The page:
The Algerian newspaper Echorouq [al-Shuruq] has published a positive review of the Arabic translation of my book,
Muhammad: Prophet of Peace amid the Clash of Empires
Available at Nicola’s Books in Ann Arbor
And Barnes and Noble
Juan says: In turbulent era, I am most gratified that Muslim readers on the whole have had a positive response to my book, and have remarked on its scholarly objectivity even while acknowledging its departure from traditional depictions. The author below points out that a lot of Western observers who see themselves as following Enlightenment ideals have not actually upheld the standards of reason and free inquiry when it came to writing about Islam. My suspicion, given that the author is Algerian, is that he is implicitly condemning Islamophobia among French advocates of laïcité or secularism. He sees my book as an exception, which actually does hew to Enlightenment values. That is high praise.
The reviewer writes:
In the midst of the conflicts in the world, and the wars and problems taking place among the global Powers, the book “Muhammad, Prophet of Peace,” was published, translated from the English of its author, Juan Cole. It appears from the Algerian publishing house of Ibn Nadim and from Dar al-Rawafed al-Thaqafiyyah in Beirut, to fill a void, in a Western language, on a topic concerning our Prophet and our beloved, Muhammad — may the blessings and peace of God be upon him, and what he presented to the world.
This book gives us an example of a scholarly view, to the achievement of which its author devoted his utmost efforts. He expresses it in a language that compels readers even if they might disagree with it, using a respectful style in his discussion.
It may be that Muslim readers do not need anyone to introduce them to the lord of men — may the blessings and peace of God be upon him. Still and all, none can claim that the door is at any time closed on probing the depths of the magnificent personality of the Prophet, the blessings and peace of God be upon him, or on researching more and more of its precious treasures.
However readers of Arabic may view the conclusions of this scholarly author, it is at the least a useful tour of the vast contrast between “the scholarly view” for which the West stands in theory, and the political circus in which it has too often engaged in practice and which it exports to us under the rubrics of freedom and democracy. We find exponents of the latter in the East, who raise these false slogans. They could not receive a higher practical response from the Western camp itself than the efforts of such an academic author, who gives a lesson to those who claim to stand for liberty by genuinely exemplifying the effort and responsibility that are appropriate to the free.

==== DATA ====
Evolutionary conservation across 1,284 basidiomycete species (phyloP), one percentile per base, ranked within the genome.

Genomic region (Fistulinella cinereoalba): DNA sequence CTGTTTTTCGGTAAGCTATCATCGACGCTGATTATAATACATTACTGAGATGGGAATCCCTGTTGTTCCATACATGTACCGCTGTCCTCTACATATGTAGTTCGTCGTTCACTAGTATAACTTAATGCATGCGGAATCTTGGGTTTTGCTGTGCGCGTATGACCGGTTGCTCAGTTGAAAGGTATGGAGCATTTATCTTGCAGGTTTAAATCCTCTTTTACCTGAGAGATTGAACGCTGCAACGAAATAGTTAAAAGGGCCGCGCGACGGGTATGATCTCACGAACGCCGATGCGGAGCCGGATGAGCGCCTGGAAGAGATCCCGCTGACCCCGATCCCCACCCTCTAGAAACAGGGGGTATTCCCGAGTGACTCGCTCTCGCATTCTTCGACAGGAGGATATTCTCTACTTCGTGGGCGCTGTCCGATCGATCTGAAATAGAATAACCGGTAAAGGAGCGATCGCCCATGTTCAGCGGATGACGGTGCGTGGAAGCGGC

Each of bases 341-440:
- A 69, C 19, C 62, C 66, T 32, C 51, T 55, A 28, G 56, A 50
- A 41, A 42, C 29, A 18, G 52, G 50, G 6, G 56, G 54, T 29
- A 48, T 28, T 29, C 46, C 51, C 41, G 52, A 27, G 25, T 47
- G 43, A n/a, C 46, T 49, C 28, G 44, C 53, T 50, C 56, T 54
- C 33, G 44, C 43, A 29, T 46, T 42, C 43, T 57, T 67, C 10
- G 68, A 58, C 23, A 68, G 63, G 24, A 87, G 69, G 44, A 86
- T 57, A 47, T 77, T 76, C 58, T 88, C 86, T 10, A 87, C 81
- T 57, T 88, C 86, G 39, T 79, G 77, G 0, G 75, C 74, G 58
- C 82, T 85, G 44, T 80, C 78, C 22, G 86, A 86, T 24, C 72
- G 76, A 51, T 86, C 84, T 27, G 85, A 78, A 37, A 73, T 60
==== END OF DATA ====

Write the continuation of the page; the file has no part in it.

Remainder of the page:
The author of the book attempted to answer several questions regarding whether the Prophet Muhammad, may God bless him and grant him peace, imposed the new religion with the edge of a sword.
It is pointed out in in the book’s introduction that non-Muslims who find time to read the Qur’an feel perplexed, because they will read a lot about the prophets Abraham, Joseph, Moses and Jesus, but they will not find much about the Prophet of Islam, Muhammad, may the peace and blessings of God be upon him. The Qur’an, although it addresses Muhammad, does not speak about him much.
Mustafa Akyol, a researcher at the Cato Institute in Washington, had written that the Islamic heritage produced much literature on the life and times of the Prophet, may the peace and blessings of God be upon him, which were called “prophetic biography.” He considered that this volume constitutes an addition to that corpus.
He said that the author of this book possesses an abundance of information and a breadth of knowledge, and that he deals with the subject through two unconventional arguments. The first links the dawn of Islam in the early seventh century AD in the Arabian Peninsula to the great geopolitical conflict at the time between the Christian Byzantine Empire in Constantinople and the Sassanid Zoroastrian Empire in what is known today as Iran.
He cited for this point of view the beginning of Surah Al-Rum [chapter of Rome, 30:1-6] in the Holy Qur’an, where God Almighty says: “Rome lies vanquished in the nearest province. But in the wake of their defeat, they will triumph after a few years. Before and after, it is God who is in command. On that day, the believers will rejoice in the victory of God; he causes to triumph whomever he will, and he is the Mighty, the Merciful.”
In Cole’s view, this verse all along pointed to the extent of the early Muslims’ sympathy for the monotheistic Christians in their conflict with their pagan enemies.
As for the second premise from which he begins, it goes against the grain of the prevailing views and images of the Prophet Muhammad (peace be upon him) in the West, inasmuch as the researcher describes the Messenger of Islam as a man of peace who sought to spread his monotheistic belief and tried to establish a harmonious multicultural environment.
The author based that hypothesis on the early years of the Prophet’s message and on the persecution that the Messenger of God faced in Mecca, and said that the wars the Prophet (may the peace and blessings of God be upon him) fought in the later stages of his ministry were defensive in nature and fall into the category of the “just war.”
Trans. J. Cole